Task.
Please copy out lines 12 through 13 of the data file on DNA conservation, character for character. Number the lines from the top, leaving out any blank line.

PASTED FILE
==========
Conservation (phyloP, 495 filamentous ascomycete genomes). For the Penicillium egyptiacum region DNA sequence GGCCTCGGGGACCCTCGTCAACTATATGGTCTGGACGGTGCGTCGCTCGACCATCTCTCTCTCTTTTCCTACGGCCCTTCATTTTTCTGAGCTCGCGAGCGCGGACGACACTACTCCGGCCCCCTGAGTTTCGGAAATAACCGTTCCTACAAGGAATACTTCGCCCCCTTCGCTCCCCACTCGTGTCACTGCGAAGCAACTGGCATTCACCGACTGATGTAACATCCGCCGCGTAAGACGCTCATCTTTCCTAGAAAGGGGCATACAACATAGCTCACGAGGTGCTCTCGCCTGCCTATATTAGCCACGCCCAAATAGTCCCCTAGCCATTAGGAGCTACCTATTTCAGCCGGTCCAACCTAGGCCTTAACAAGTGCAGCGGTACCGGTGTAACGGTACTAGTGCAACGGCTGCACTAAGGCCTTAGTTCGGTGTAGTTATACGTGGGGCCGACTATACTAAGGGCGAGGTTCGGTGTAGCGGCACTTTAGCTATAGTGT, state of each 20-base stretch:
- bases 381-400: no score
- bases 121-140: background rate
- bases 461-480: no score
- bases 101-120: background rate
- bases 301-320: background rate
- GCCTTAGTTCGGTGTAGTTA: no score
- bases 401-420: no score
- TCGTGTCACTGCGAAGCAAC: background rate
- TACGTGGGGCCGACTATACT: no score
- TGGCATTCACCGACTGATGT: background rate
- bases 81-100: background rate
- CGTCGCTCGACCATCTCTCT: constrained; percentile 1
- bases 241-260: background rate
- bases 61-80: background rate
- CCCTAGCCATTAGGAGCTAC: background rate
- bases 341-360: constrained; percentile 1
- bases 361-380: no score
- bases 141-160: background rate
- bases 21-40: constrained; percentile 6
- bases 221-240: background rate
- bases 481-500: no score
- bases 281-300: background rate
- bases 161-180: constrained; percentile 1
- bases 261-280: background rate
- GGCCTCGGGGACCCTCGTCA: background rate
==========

- bases 81-100: background rate
- CGTCGCTCGACCATCTCTCT: constrained; percentile 1